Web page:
Amphetamine Addiction in Pilots – Amphetamine Rehab California
Often condoned, Amphetamine use in pilots can have serious repercussions. When flying, most of us take it for granted that the pilot who is steering the plane is of sound, sober mind. While no airline would ever willingly allow a pilot to work while intoxicated by alcohol or most drugs, a troubling exception has been made for the use of one substance: amphetamines. The problem doesn’t stem from the world of commercial aviation but from the military, where pilots have long been encouraged and even pressured to partake. As a result, amphetamine addiction is a very real problem among pilots–and many are reluctant to seek help.
Why are Pilots Using Amphetamines?
The U.S. military has willingly distributed amphetamines and other stimulants to fighter pilots for years. The practice was thrust into the spotlight back in 2002, however, when a tragic friendly fire incident over Kandahar, Afghanistan, claimed the lives of four Canadian soldiers and injured eight others. The two U.S. fighter pilots who erroneously bombed the Canadian squad had been taking amphetamines. On the street, the drugs are often referred to as speed or uppers; in the U.S. Air Force, they’re known as “go pills.” While pilots allegedly gain many advantages by using these pills, the incident in Kandahar illustrated how easily things can go awry.
People are often shocked to learn that the U.S. military condones the use of amphetamines among pilots. The military has insisted that it has relied on their use safely for more than 60 years. Amphetamines are a Schedule II narcotic, like cocaine, and there are many good reasons for this. Why, then, are pilots encouraged to use the drug? It’s mostly because amphetamines seemingly address some of pilots’ biggest issues when operating aircraft for hours on end. The pills heighten alertness, allowing pilots to focus more easily. They increase energy levels, allowing pilots to bounce across the globe without tiring. It is also believed that the drug can help to improve decision-making skills.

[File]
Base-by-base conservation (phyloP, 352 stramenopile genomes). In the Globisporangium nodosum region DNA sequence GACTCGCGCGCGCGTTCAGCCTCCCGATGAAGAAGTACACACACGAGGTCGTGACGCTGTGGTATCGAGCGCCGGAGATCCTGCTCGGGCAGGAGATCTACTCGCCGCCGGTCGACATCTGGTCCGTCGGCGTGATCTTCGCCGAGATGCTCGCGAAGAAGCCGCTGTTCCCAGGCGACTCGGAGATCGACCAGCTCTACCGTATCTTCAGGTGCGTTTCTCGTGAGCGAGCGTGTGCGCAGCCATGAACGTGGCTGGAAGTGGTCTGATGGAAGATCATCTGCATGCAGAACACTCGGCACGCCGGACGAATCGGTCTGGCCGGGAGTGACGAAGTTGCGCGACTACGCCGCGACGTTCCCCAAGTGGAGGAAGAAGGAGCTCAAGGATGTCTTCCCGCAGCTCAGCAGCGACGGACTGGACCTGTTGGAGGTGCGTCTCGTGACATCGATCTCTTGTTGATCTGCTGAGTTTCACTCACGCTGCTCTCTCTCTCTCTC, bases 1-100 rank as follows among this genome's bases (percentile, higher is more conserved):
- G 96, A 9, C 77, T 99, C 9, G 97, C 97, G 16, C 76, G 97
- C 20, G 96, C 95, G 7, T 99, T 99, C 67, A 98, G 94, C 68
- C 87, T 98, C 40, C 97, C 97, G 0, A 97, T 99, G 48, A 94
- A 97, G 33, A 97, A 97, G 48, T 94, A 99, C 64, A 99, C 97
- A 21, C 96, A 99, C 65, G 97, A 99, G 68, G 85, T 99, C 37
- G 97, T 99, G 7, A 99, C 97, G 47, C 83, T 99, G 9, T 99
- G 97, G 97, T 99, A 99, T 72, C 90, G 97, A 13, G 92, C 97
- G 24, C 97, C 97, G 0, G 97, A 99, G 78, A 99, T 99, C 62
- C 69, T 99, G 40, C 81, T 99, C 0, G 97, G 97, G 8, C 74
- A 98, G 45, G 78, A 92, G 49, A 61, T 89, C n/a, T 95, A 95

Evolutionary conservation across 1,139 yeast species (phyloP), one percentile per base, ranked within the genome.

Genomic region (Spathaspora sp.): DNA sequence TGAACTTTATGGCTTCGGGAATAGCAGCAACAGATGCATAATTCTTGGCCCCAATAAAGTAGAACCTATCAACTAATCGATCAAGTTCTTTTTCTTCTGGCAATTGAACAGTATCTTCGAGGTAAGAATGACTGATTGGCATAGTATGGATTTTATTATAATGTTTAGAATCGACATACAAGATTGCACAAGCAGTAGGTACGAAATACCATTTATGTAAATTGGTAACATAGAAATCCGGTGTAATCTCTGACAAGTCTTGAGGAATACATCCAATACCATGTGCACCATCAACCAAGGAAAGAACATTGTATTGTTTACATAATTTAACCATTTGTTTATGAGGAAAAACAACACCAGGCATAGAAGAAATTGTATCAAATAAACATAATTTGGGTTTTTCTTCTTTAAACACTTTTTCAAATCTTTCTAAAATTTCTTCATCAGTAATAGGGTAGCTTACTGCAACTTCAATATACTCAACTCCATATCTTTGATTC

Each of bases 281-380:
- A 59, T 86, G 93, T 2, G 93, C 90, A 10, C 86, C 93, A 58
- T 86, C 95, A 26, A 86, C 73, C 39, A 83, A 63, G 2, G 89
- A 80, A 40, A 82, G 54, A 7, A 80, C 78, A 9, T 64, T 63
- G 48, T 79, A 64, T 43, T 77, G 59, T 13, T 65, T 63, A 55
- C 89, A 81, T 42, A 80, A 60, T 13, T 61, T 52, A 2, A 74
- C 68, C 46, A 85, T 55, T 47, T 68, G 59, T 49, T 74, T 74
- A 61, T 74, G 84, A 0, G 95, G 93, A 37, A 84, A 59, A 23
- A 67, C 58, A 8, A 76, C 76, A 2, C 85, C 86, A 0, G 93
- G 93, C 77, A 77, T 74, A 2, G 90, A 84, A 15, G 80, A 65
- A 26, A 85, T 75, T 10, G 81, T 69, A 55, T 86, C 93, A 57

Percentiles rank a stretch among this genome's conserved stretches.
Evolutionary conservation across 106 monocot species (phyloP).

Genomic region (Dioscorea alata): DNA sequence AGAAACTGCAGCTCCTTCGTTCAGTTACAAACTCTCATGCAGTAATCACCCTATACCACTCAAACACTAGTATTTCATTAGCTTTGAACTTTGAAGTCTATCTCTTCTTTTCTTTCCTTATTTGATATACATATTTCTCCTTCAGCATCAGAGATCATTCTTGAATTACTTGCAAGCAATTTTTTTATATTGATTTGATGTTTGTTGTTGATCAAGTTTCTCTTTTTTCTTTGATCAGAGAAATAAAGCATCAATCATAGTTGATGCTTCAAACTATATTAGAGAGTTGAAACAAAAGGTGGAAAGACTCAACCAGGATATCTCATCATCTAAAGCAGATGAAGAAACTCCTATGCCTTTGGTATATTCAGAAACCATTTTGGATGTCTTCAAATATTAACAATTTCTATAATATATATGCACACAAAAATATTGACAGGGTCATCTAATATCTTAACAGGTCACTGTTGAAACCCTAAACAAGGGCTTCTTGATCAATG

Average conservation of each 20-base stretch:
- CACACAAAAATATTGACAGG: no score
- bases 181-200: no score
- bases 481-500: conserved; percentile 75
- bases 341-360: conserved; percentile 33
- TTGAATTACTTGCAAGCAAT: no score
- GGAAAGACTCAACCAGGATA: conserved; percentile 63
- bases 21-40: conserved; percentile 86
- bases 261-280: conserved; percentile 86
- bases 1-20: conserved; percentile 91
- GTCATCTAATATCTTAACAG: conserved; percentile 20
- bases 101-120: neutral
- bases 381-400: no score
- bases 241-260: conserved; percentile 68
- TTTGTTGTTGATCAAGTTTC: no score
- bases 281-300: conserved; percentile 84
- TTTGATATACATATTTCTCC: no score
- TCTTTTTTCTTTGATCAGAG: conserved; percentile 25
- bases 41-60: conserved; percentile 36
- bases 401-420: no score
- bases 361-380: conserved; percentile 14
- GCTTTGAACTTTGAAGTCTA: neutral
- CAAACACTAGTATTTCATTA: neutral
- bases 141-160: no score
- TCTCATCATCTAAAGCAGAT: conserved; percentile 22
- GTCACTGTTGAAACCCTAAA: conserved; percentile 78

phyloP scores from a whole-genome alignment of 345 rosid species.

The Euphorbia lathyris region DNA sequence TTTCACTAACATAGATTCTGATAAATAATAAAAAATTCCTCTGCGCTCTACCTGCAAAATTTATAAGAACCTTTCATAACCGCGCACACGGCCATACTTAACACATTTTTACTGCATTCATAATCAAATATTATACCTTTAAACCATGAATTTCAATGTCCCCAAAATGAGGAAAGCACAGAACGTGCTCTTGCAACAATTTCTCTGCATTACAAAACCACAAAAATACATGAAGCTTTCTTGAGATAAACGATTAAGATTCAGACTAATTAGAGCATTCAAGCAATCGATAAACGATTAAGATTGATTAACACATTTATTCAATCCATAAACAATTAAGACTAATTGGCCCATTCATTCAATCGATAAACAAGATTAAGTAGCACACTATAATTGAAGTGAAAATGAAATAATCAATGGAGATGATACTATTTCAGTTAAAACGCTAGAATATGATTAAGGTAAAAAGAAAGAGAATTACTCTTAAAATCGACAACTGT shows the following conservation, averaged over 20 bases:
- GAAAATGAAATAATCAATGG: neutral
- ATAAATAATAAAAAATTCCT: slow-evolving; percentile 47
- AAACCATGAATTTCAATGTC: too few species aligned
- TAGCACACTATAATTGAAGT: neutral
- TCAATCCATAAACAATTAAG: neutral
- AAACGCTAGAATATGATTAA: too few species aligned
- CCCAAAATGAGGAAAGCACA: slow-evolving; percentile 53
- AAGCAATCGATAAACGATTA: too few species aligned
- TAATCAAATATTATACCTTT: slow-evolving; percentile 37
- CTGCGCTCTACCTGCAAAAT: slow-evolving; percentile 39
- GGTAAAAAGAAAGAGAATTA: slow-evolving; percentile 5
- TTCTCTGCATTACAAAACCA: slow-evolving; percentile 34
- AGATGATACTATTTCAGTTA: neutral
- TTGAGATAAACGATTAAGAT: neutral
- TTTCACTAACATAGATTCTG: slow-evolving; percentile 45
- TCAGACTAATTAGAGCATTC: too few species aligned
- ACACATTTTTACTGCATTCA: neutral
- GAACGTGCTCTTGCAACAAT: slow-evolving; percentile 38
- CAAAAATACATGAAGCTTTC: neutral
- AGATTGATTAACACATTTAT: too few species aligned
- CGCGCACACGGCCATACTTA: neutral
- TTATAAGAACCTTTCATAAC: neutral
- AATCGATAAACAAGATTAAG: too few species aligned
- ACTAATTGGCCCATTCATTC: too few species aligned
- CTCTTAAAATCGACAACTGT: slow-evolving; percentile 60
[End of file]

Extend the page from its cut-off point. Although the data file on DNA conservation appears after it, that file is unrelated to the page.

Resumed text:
The Pilot Life Leads to Amphetamine Use for Many
Whether serving in the military or employed in commercial aviation, modern pilots are typically pushed to their limits whenever they’re on the job. Pilots face long hours, and they often get very little downtime between long hauls. Since they are responsible for safely operating a massive airplane and, many times, for the lives of hundreds of passengers, the work is immensely stressful. Amphetamines seem to address many of these issues, but there’s a catch-22: They are highly addictive, and the risk of developing serious substance abuse issues from using them regularly is extremely high.
One of the biggest sources of contention regarding the use of amphetamines among U.S. military pilots is just how “voluntary” the practice actually is. The Air Force has stated that pilots are encouraged to use Dexedrine, a type of amphetamine. They are given an informed consent form to sign to obtain the drugs, and it is described as being “voluntary.” However, the form also states that failure to use the medication could result in grounding. In other words, a pilot may not be allowed to work if they refuse to use amphetamines.